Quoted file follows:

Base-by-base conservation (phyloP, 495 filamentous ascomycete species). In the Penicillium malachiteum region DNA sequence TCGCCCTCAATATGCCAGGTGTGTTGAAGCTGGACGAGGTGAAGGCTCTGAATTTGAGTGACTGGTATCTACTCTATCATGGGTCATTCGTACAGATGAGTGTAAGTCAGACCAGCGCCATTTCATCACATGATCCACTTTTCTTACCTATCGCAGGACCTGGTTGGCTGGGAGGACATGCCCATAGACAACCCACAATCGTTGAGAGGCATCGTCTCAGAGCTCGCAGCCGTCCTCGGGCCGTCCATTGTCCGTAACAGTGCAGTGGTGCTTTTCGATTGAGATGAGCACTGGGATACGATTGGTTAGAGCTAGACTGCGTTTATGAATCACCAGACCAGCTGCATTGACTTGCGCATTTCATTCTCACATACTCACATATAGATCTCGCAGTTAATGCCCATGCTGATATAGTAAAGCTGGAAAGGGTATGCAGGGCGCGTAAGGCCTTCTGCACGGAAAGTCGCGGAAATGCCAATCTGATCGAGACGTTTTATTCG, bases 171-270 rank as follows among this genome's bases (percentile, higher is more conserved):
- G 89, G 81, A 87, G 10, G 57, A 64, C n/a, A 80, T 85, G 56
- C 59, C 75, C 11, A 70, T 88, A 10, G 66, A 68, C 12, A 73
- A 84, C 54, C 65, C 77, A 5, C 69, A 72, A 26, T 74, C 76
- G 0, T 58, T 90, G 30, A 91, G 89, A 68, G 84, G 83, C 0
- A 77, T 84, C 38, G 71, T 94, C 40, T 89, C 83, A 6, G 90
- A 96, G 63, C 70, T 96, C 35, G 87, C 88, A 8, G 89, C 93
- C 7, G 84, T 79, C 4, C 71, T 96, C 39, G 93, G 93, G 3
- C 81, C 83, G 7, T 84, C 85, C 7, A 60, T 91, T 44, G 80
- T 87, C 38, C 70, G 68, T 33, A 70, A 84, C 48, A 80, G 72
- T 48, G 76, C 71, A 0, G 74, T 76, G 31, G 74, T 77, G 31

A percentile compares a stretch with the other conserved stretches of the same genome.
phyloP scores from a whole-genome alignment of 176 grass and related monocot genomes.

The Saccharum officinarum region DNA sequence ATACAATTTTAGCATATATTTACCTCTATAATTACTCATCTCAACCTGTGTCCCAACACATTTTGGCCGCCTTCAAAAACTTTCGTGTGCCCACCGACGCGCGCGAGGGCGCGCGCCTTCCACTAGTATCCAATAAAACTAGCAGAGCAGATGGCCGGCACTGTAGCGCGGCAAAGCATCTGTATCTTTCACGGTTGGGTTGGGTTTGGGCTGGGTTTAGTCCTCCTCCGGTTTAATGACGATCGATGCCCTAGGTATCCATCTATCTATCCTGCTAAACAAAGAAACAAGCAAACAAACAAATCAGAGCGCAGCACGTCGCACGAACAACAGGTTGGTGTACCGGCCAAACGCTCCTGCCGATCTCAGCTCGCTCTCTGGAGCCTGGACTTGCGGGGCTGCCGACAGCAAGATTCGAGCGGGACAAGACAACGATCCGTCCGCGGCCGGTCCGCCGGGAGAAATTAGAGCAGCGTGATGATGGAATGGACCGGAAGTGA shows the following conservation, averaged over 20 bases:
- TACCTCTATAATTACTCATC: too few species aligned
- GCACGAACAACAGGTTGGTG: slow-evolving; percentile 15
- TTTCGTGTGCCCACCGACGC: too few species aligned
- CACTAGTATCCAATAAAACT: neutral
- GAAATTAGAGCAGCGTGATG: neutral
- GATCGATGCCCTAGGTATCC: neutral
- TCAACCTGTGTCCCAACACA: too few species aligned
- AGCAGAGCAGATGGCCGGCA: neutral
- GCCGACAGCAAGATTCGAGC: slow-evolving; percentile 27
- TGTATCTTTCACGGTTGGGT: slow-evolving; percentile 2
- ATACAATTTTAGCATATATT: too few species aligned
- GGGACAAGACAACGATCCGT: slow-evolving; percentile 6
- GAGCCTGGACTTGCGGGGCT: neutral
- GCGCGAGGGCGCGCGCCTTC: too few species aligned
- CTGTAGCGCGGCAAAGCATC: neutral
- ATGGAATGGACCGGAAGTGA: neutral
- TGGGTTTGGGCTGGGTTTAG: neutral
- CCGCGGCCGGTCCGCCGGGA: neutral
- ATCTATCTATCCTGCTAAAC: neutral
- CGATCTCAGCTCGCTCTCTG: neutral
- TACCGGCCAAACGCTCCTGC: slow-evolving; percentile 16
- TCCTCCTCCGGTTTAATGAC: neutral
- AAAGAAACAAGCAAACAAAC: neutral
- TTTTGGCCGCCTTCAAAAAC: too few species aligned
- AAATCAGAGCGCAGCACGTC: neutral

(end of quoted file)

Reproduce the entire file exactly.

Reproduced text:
Base-by-base conservation (phyloP, 495 filamentous ascomycete species). In the Penicillium malachiteum region DNA sequence TCGCCCTCAATATGCCAGGTGTGTTGAAGCTGGACGAGGTGAAGGCTCTGAATTTGAGTGACTGGTATCTACTCTATCATGGGTCATTCGTACAGATGAGTGTAAGTCAGACCAGCGCCATTTCATCACATGATCCACTTTTCTTACCTATCGCAGGACCTGGTTGGCTGGGAGGACATGCCCATAGACAACCCACAATCGTTGAGAGGCATCGTCTCAGAGCTCGCAGCCGTCCTCGGGCCGTCCATTGTCCGTAACAGTGCAGTGGTGCTTTTCGATTGAGATGAGCACTGGGATACGATTGGTTAGAGCTAGACTGCGTTTATGAATCACCAGACCAGCTGCATTGACTTGCGCATTTCATTCTCACATACTCACATATAGATCTCGCAGTTAATGCCCATGCTGATATAGTAAAGCTGGAAAGGGTATGCAGGGCGCGTAAGGCCTTCTGCACGGAAAGTCGCGGAAATGCCAATCTGATCGAGACGTTTTATTCG, bases 171-270 rank as follows among this genome's bases (percentile, higher is more conserved):
- G 89, G 81, A 87, G 10, G 57, A 64, C n/a, A 80, T 85, G 56
- C 59, C 75, C 11, A 70, T 88, A 10, G 66, A 68, C 12, A 73
- A 84, C 54, C 65, C 77, A 5, C 69, A 72, A 26, T 74, C 76
- G 0, T 58, T 90, G 30, A 91, G 89, A 68, G 84, G 83, C 0
- A 77, T 84, C 38, G 71, T 94, C 40, T 89, C 83, A 6, G 90
- A 96, G 63, C 70, T 96, C 35, G 87, C 88, A 8, G 89, C 93
- C 7, G 84, T 79, C 4, C 71, T 96, C 39, G 93, G 93, G 3
- C 81, C 83, G 7, T 84, C 85, C 7, A 60, T 91, T 44, G 80
- T 87, C 38, C 70, G 68, T 33, A 70, A 84, C 48, A 80, G 72
- T 48, G 76, C 71, A 0, G 74, T 76, G 31, G 74, T 77, G 31

A percentile compares a stretch with the other conserved stretches of the same genome.
phyloP scores from a whole-genome alignment of 176 grass and related monocot genomes.

The Saccharum officinarum region DNA sequence ATACAATTTTAGCATATATTTACCTCTATAATTACTCATCTCAACCTGTGTCCCAACACATTTTGGCCGCCTTCAAAAACTTTCGTGTGCCCACCGACGCGCGCGAGGGCGCGCGCCTTCCACTAGTATCCAATAAAACTAGCAGAGCAGATGGCCGGCACTGTAGCGCGGCAAAGCATCTGTATCTTTCACGGTTGGGTTGGGTTTGGGCTGGGTTTAGTCCTCCTCCGGTTTAATGACGATCGATGCCCTAGGTATCCATCTATCTATCCTGCTAAACAAAGAAACAAGCAAACAAACAAATCAGAGCGCAGCACGTCGCACGAACAACAGGTTGGTGTACCGGCCAAACGCTCCTGCCGATCTCAGCTCGCTCTCTGGAGCCTGGACTTGCGGGGCTGCCGACAGCAAGATTCGAGCGGGACAAGACAACGATCCGTCCGCGGCCGGTCCGCCGGGAGAAATTAGAGCAGCGTGATGATGGAATGGACCGGAAGTGA shows the following conservation, averaged over 20 bases:
- TACCTCTATAATTACTCATC: too few species aligned
- GCACGAACAACAGGTTGGTG: slow-evolving; percentile 15
- TTTCGTGTGCCCACCGACGC: too few species aligned
- CACTAGTATCCAATAAAACT: neutral
- GAAATTAGAGCAGCGTGATG: neutral
- GATCGATGCCCTAGGTATCC: neutral
- TCAACCTGTGTCCCAACACA: too few species aligned
- AGCAGAGCAGATGGCCGGCA: neutral
- GCCGACAGCAAGATTCGAGC: slow-evolving; percentile 27
- TGTATCTTTCACGGTTGGGT: slow-evolving; percentile 2
- ATACAATTTTAGCATATATT: too few species aligned
- GGGACAAGACAACGATCCGT: slow-evolving; percentile 6
- GAGCCTGGACTTGCGGGGCT: neutral
- GCGCGAGGGCGCGCGCCTTC: too few species aligned
- CTGTAGCGCGGCAAAGCATC: neutral
- ATGGAATGGACCGGAAGTGA: neutral
- TGGGTTTGGGCTGGGTTTAG: neutral
- CCGCGGCCGGTCCGCCGGGA: neutral
- ATCTATCTATCCTGCTAAAC: neutral
- CGATCTCAGCTCGCTCTCTG: neutral
- TACCGGCCAAACGCTCCTGC: slow-evolving; percentile 16
- TCCTCCTCCGGTTTAATGAC: neutral
- AAAGAAACAAGCAAACAAAC: neutral
- TTTTGGCCGCCTTCAAAAAC: too few species aligned
- AAATCAGAGCGCAGCACGTC: neutral